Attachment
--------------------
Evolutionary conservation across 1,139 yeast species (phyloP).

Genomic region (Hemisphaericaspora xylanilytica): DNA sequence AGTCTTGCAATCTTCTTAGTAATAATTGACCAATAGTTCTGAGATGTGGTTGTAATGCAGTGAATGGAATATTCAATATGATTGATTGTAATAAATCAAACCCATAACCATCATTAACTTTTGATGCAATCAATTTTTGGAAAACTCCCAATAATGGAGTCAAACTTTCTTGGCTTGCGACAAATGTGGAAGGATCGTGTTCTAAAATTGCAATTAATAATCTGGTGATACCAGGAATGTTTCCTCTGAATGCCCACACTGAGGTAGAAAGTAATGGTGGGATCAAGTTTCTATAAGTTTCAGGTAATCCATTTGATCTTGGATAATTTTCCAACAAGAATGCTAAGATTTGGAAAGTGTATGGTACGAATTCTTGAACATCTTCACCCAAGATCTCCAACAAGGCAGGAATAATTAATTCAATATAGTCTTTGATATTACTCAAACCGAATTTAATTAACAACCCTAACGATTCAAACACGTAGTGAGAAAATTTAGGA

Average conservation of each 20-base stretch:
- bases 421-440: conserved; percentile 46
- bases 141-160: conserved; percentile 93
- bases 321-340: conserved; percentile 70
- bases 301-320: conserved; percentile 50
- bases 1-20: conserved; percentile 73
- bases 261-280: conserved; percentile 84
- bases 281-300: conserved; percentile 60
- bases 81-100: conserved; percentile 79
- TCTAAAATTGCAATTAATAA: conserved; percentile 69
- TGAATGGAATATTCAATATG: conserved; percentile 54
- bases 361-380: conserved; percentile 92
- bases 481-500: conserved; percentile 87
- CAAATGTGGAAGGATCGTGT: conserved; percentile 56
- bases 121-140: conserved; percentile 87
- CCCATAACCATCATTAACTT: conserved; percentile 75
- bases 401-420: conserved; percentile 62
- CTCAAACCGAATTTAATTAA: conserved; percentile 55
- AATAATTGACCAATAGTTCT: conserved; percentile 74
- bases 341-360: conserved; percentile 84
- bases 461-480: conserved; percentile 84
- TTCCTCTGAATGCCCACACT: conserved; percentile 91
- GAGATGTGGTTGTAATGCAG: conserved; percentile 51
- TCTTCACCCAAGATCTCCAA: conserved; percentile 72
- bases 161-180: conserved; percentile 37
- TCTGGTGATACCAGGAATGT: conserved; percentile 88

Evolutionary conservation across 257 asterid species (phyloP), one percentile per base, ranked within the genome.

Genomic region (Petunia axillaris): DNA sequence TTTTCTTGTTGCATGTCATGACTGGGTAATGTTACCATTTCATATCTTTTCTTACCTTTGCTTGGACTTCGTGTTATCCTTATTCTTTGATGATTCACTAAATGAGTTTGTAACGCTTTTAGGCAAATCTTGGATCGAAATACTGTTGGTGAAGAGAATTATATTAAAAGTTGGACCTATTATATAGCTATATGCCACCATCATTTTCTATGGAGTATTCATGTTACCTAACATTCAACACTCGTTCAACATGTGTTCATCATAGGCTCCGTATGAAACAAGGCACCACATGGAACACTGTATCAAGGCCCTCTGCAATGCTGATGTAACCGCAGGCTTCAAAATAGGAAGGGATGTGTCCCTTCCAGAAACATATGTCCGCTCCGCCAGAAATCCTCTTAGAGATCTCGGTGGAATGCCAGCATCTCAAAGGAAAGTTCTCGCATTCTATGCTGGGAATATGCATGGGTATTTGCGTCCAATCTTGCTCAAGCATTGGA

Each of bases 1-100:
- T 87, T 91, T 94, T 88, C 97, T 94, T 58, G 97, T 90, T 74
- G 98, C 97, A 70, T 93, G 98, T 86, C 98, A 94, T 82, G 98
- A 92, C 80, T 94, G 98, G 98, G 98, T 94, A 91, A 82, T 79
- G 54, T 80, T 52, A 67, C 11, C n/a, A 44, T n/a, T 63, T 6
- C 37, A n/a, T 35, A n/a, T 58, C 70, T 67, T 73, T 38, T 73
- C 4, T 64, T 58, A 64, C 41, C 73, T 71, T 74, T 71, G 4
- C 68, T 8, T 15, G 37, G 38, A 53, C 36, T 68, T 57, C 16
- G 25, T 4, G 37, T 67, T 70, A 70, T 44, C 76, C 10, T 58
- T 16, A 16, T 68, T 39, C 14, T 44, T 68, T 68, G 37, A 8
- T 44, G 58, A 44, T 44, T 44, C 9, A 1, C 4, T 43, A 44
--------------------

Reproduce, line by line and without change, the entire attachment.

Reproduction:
Evolutionary conservation across 1,139 yeast species (phyloP).

Genomic region (Hemisphaericaspora xylanilytica): DNA sequence AGTCTTGCAATCTTCTTAGTAATAATTGACCAATAGTTCTGAGATGTGGTTGTAATGCAGTGAATGGAATATTCAATATGATTGATTGTAATAAATCAAACCCATAACCATCATTAACTTTTGATGCAATCAATTTTTGGAAAACTCCCAATAATGGAGTCAAACTTTCTTGGCTTGCGACAAATGTGGAAGGATCGTGTTCTAAAATTGCAATTAATAATCTGGTGATACCAGGAATGTTTCCTCTGAATGCCCACACTGAGGTAGAAAGTAATGGTGGGATCAAGTTTCTATAAGTTTCAGGTAATCCATTTGATCTTGGATAATTTTCCAACAAGAATGCTAAGATTTGGAAAGTGTATGGTACGAATTCTTGAACATCTTCACCCAAGATCTCCAACAAGGCAGGAATAATTAATTCAATATAGTCTTTGATATTACTCAAACCGAATTTAATTAACAACCCTAACGATTCAAACACGTAGTGAGAAAATTTAGGA

Average conservation of each 20-base stretch:
- bases 421-440: conserved; percentile 46
- bases 141-160: conserved; percentile 93
- bases 321-340: conserved; percentile 70
- bases 301-320: conserved; percentile 50
- bases 1-20: conserved; percentile 73
- bases 261-280: conserved; percentile 84
- bases 281-300: conserved; percentile 60
- bases 81-100: conserved; percentile 79
- TCTAAAATTGCAATTAATAA: conserved; percentile 69
- TGAATGGAATATTCAATATG: conserved; percentile 54
- bases 361-380: conserved; percentile 92
- bases 481-500: conserved; percentile 87
- CAAATGTGGAAGGATCGTGT: conserved; percentile 56
- bases 121-140: conserved; percentile 87
- CCCATAACCATCATTAACTT: conserved; percentile 75
- bases 401-420: conserved; percentile 62
- CTCAAACCGAATTTAATTAA: conserved; percentile 55
- AATAATTGACCAATAGTTCT: conserved; percentile 74
- bases 341-360: conserved; percentile 84
- bases 461-480: conserved; percentile 84
- TTCCTCTGAATGCCCACACT: conserved; percentile 91
- GAGATGTGGTTGTAATGCAG: conserved; percentile 51
- TCTTCACCCAAGATCTCCAA: conserved; percentile 72
- bases 161-180: conserved; percentile 37
- TCTGGTGATACCAGGAATGT: conserved; percentile 88

Evolutionary conservation across 257 asterid species (phyloP), one percentile per base, ranked within the genome.

Genomic region (Petunia axillaris): DNA sequence TTTTCTTGTTGCATGTCATGACTGGGTAATGTTACCATTTCATATCTTTTCTTACCTTTGCTTGGACTTCGTGTTATCCTTATTCTTTGATGATTCACTAAATGAGTTTGTAACGCTTTTAGGCAAATCTTGGATCGAAATACTGTTGGTGAAGAGAATTATATTAAAAGTTGGACCTATTATATAGCTATATGCCACCATCATTTTCTATGGAGTATTCATGTTACCTAACATTCAACACTCGTTCAACATGTGTTCATCATAGGCTCCGTATGAAACAAGGCACCACATGGAACACTGTATCAAGGCCCTCTGCAATGCTGATGTAACCGCAGGCTTCAAAATAGGAAGGGATGTGTCCCTTCCAGAAACATATGTCCGCTCCGCCAGAAATCCTCTTAGAGATCTCGGTGGAATGCCAGCATCTCAAAGGAAAGTTCTCGCATTCTATGCTGGGAATATGCATGGGTATTTGCGTCCAATCTTGCTCAAGCATTGGA

Each of bases 1-100:
- T 87, T 91, T 94, T 88, C 97, T 94, T 58, G 97, T 90, T 74
- G 98, C 97, A 70, T 93, G 98, T 86, C 98, A 94, T 82, G 98
- A 92, C 80, T 94, G 98, G 98, G 98, T 94, A 91, A 82, T 79
- G 54, T 80, T 52, A 67, C 11, C n/a, A 44, T n/a, T 63, T 6
- C 37, A n/a, T 35, A n/a, T 58, C 70, T 67, T 73, T 38, T 73
- C 4, T 64, T 58, A 64, C 41, C 73, T 71, T 74, T 71, G 4
- C 68, T 8, T 15, G 37, G 38, A 53, C 36, T 68, T 57, C 16
- G 25, T 4, G 37, T 67, T 70, A 70, T 44, C 76, C 10, T 58
- T 16, A 16, T 68, T 39, C 14, T 44, T 68, T 68, G 37, A 8
- T 44, G 58, A 44, T 44, T 44, C 9, A 1, C 4, T 43, A 44